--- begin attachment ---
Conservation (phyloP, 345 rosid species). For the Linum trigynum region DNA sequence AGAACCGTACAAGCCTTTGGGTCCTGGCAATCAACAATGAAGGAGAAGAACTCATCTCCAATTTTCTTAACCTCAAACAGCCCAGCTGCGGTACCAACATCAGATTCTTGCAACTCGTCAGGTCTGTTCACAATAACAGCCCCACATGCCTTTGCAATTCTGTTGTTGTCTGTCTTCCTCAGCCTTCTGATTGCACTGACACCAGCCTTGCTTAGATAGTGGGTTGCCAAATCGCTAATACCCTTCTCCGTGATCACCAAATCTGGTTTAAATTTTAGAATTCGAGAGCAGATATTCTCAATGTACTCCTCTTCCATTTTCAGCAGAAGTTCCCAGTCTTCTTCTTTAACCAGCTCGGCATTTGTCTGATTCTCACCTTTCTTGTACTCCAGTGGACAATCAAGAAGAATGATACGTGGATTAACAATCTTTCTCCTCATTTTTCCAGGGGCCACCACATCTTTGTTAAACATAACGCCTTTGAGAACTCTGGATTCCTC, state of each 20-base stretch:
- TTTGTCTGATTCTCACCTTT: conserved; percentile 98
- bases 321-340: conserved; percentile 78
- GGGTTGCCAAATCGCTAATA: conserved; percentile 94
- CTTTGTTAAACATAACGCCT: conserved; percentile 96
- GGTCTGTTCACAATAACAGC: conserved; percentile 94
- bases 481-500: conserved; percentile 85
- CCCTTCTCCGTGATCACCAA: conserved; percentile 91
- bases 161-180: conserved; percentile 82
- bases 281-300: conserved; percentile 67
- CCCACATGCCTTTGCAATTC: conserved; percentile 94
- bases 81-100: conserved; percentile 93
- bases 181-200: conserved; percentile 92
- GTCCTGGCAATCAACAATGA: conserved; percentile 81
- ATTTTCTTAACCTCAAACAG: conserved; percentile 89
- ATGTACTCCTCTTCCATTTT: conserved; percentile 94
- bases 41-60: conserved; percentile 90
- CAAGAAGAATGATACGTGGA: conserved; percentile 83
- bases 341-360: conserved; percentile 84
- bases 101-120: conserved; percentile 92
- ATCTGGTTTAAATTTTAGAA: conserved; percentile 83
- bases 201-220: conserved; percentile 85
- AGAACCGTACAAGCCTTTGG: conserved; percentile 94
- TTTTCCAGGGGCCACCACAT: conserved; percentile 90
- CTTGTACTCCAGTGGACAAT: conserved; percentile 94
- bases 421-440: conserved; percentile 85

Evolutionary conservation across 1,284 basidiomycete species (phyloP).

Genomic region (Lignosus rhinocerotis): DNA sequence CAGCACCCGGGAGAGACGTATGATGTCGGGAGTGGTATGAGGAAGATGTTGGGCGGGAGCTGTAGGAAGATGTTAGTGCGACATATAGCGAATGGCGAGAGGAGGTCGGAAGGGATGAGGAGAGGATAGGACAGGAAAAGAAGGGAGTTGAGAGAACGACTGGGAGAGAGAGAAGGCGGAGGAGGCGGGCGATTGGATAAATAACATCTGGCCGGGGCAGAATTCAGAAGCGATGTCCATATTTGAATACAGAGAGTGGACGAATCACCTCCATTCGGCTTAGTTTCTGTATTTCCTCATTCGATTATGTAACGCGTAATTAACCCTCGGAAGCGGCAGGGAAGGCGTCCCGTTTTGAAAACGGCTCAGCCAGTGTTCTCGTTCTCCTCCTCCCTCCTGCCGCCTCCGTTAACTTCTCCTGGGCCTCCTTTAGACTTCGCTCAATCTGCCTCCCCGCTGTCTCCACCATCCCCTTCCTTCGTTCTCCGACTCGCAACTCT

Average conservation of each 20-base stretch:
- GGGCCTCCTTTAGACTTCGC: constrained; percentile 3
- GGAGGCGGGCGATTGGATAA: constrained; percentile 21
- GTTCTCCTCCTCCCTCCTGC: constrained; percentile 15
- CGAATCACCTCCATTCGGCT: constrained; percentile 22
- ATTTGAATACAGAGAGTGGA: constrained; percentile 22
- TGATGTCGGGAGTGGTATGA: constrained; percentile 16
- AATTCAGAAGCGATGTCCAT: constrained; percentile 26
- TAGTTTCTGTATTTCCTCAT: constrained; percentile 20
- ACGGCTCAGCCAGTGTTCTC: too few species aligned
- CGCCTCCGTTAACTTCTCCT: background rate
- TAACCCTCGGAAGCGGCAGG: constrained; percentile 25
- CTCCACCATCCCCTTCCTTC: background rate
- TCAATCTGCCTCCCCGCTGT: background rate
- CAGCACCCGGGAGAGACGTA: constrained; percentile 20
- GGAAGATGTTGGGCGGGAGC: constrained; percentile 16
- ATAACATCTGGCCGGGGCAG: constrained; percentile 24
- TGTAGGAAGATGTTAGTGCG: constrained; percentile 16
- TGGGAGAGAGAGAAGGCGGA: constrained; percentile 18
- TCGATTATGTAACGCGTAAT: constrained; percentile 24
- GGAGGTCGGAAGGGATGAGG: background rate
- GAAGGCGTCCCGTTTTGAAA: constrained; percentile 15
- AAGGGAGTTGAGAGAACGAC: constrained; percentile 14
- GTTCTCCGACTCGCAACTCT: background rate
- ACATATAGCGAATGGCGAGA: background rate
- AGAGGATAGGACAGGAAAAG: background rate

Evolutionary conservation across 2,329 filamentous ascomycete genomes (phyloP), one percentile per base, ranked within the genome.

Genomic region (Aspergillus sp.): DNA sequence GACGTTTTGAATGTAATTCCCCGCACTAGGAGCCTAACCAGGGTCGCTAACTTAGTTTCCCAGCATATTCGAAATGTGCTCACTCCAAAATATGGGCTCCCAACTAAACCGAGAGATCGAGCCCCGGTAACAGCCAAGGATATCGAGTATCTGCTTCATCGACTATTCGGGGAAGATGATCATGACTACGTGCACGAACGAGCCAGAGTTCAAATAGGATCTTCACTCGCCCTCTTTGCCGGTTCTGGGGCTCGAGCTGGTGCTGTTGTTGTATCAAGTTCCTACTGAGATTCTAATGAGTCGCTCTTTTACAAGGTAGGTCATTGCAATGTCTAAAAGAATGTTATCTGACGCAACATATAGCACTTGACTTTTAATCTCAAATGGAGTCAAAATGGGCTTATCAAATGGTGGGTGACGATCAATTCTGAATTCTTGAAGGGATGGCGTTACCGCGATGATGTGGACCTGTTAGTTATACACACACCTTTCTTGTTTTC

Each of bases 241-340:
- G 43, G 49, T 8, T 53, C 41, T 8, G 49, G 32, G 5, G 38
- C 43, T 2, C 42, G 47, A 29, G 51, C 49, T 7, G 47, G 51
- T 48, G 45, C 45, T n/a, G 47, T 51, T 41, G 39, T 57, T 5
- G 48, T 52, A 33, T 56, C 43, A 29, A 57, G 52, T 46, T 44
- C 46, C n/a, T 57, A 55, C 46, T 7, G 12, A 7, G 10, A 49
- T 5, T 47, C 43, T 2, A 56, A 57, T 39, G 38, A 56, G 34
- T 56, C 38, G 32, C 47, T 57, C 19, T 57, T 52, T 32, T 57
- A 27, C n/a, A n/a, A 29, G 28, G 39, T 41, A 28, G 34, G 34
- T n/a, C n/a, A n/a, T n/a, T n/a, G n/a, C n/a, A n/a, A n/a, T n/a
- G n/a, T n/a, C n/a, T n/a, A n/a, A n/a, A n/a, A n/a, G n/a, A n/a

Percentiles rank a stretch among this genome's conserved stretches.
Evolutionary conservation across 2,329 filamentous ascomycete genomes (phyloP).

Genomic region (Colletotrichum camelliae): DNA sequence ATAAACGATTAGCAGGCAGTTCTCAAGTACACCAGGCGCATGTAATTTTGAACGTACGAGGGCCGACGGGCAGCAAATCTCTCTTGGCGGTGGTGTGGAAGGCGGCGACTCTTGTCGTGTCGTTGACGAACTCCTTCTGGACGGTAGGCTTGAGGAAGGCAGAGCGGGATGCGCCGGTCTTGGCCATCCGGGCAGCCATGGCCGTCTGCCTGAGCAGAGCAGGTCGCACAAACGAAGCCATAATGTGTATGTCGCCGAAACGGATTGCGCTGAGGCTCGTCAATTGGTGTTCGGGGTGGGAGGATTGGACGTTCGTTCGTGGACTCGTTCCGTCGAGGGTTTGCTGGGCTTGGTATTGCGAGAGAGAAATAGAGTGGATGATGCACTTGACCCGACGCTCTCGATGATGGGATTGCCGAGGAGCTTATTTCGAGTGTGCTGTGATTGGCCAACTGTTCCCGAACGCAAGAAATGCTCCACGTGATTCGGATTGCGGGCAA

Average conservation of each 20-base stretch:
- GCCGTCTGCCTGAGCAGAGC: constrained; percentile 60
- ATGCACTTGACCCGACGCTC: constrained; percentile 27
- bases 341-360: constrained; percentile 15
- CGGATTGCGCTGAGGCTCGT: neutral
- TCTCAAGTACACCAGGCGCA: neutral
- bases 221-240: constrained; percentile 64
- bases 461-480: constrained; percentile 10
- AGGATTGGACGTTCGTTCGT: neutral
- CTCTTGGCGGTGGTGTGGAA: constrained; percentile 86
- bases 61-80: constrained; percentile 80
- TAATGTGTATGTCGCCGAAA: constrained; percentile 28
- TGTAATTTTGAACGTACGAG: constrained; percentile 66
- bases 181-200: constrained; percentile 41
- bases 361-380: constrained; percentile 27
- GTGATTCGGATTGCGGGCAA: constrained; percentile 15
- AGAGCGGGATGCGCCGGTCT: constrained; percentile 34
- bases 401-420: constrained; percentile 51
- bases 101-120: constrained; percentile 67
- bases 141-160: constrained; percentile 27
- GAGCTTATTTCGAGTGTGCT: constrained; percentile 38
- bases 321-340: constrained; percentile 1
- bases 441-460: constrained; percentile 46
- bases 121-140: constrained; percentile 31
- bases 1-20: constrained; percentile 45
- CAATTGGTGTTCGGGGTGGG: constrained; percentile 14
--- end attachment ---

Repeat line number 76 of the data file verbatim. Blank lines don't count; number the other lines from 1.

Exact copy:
- TCTCAAGTACACCAGGCGCA: neutral